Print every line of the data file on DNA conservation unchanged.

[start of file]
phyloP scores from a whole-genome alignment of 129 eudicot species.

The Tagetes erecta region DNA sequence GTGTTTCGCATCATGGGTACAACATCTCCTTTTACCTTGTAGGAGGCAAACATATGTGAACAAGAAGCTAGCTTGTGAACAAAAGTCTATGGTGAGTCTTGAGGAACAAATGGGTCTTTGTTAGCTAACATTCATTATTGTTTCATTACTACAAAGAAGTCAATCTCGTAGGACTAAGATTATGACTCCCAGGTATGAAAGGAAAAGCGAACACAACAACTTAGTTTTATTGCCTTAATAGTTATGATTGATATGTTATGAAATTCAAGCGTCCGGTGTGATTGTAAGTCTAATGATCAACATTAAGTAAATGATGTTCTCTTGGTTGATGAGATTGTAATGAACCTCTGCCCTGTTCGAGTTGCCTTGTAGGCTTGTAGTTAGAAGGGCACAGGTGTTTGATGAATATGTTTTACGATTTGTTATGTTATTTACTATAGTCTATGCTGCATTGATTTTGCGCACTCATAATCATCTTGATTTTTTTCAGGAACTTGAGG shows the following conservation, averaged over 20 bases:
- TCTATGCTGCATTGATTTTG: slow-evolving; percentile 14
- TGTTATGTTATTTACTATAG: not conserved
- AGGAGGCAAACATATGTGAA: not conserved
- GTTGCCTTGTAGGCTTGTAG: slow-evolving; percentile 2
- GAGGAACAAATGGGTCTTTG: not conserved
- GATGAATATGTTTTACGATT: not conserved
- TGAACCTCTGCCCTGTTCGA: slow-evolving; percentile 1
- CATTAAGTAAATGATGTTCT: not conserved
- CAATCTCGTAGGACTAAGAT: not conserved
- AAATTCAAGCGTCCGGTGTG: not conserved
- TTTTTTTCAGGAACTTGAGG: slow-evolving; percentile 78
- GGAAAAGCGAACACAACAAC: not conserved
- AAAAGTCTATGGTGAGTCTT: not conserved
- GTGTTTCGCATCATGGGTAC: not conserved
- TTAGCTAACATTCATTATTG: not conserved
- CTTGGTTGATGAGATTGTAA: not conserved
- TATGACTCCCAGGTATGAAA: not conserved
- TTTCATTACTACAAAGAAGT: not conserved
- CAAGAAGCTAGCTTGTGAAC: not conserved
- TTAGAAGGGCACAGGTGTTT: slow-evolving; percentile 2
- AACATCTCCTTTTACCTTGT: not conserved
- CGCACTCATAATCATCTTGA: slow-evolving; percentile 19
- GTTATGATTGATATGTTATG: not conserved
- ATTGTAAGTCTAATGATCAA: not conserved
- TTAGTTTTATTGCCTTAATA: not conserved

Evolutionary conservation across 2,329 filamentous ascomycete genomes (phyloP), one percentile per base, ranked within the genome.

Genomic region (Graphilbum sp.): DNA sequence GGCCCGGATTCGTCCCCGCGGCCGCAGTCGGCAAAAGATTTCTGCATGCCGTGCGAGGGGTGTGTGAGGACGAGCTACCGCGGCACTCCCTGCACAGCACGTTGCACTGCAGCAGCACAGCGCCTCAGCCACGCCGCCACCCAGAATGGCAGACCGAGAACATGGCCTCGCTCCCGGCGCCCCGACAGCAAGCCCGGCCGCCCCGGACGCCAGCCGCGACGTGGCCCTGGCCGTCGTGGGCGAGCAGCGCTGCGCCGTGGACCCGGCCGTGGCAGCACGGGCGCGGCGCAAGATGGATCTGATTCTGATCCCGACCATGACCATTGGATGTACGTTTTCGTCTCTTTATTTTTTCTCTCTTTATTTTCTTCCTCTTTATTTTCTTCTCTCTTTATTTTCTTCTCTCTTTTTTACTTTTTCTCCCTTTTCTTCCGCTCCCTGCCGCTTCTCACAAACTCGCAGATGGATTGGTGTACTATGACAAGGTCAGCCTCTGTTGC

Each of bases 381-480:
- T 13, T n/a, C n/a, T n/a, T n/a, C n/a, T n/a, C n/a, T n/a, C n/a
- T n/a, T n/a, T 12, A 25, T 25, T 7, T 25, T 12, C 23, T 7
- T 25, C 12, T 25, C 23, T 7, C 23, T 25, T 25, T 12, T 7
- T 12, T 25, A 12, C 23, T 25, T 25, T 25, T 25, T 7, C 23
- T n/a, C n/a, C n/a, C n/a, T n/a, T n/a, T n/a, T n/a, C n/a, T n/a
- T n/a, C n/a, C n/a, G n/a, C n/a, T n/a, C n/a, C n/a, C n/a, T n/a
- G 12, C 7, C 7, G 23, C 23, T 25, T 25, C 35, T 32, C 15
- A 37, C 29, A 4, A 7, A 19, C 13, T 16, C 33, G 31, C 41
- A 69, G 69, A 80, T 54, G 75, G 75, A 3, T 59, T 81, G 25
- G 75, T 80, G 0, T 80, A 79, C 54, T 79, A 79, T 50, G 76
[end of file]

phyloP scores from a whole-genome alignment of 129 eudicot species.

The Tagetes erecta region DNA sequence GTGTTTCGCATCATGGGTACAACATCTCCTTTTACCTTGTAGGAGGCAAACATATGTGAACAAGAAGCTAGCTTGTGAACAAAAGTCTATGGTGAGTCTTGAGGAACAAATGGGTCTTTGTTAGCTAACATTCATTATTGTTTCATTACTACAAAGAAGTCAATCTCGTAGGACTAAGATTATGACTCCCAGGTATGAAAGGAAAAGCGAACACAACAACTTAGTTTTATTGCCTTAATAGTTATGATTGATATGTTATGAAATTCAAGCGTCCGGTGTGATTGTAAGTCTAATGATCAACATTAAGTAAATGATGTTCTCTTGGTTGATGAGATTGTAATGAACCTCTGCCCTGTTCGAGTTGCCTTGTAGGCTTGTAGTTAGAAGGGCACAGGTGTTTGATGAATATGTTTTACGATTTGTTATGTTATTTACTATAGTCTATGCTGCATTGATTTTGCGCACTCATAATCATCTTGATTTTTTTCAGGAACTTGAGG shows the following conservation, averaged over 20 bases:
- TCTATGCTGCATTGATTTTG: slow-evolving; percentile 14
- TGTTATGTTATTTACTATAG: not conserved
- AGGAGGCAAACATATGTGAA: not conserved
- GTTGCCTTGTAGGCTTGTAG: slow-evolving; percentile 2
- GAGGAACAAATGGGTCTTTG: not conserved
- GATGAATATGTTTTACGATT: not conserved
- TGAACCTCTGCCCTGTTCGA: slow-evolving; percentile 1
- CATTAAGTAAATGATGTTCT: not conserved
- CAATCTCGTAGGACTAAGAT: not conserved
- AAATTCAAGCGTCCGGTGTG: not conserved
- TTTTTTTCAGGAACTTGAGG: slow-evolving; percentile 78
- GGAAAAGCGAACACAACAAC: not conserved
- AAAAGTCTATGGTGAGTCTT: not conserved
- GTGTTTCGCATCATGGGTAC: not conserved
- TTAGCTAACATTCATTATTG: not conserved
- CTTGGTTGATGAGATTGTAA: not conserved
- TATGACTCCCAGGTATGAAA: not conserved
- TTTCATTACTACAAAGAAGT: not conserved
- CAAGAAGCTAGCTTGTGAAC: not conserved
- TTAGAAGGGCACAGGTGTTT: slow-evolving; percentile 2
- AACATCTCCTTTTACCTTGT: not conserved
- CGCACTCATAATCATCTTGA: slow-evolving; percentile 19
- GTTATGATTGATATGTTATG: not conserved
- ATTGTAAGTCTAATGATCAA: not conserved
- TTAGTTTTATTGCCTTAATA: not conserved

Evolutionary conservation across 2,329 filamentous ascomycete genomes (phyloP), one percentile per base, ranked within the genome.

Genomic region (Graphilbum sp.): DNA sequence GGCCCGGATTCGTCCCCGCGGCCGCAGTCGGCAAAAGATTTCTGCATGCCGTGCGAGGGGTGTGTGAGGACGAGCTACCGCGGCACTCCCTGCACAGCACGTTGCACTGCAGCAGCACAGCGCCTCAGCCACGCCGCCACCCAGAATGGCAGACCGAGAACATGGCCTCGCTCCCGGCGCCCCGACAGCAAGCCCGGCCGCCCCGGACGCCAGCCGCGACGTGGCCCTGGCCGTCGTGGGCGAGCAGCGCTGCGCCGTGGACCCGGCCGTGGCAGCACGGGCGCGGCGCAAGATGGATCTGATTCTGATCCCGACCATGACCATTGGATGTACGTTTTCGTCTCTTTATTTTTTCTCTCTTTATTTTCTTCCTCTTTATTTTCTTCTCTCTTTATTTTCTTCTCTCTTTTTTACTTTTTCTCCCTTTTCTTCCGCTCCCTGCCGCTTCTCACAAACTCGCAGATGGATTGGTGTACTATGACAAGGTCAGCCTCTGTTGC

Each of bases 381-480:
- T 13, T n/a, C n/a, T n/a, T n/a, C n/a, T n/a, C n/a, T n/a, C n/a
- T n/a, T n/a, T 12, A 25, T 25, T 7, T 25, T 12, C 23, T 7
- T 25, C 12, T 25, C 23, T 7, C 23, T 25, T 25, T 12, T 7
- T 12, T 25, A 12, C 23, T 25, T 25, T 25, T 25, T 7, C 23
- T n/a, C n/a, C n/a, C n/a, T n/a, T n/a, T n/a, T n/a, C n/a, T n/a
- T n/a, C n/a, C n/a, G n/a, C n/a, T n/a, C n/a, C n/a, C n/a, T n/a
- G 12, C 7, C 7, G 23, C 23, T 25, T 25, C 35, T 32, C 15
- A 37, C 29, A 4, A 7, A 19, C 13, T 16, C 33, G 31, C 41
- A 69, G 69, A 80, T 54, G 75, G 75, A 3, T 59, T 81, G 25
- G 75, T 80, G 0, T 80, A 79, C 54, T 79, A 79, T 50, G 76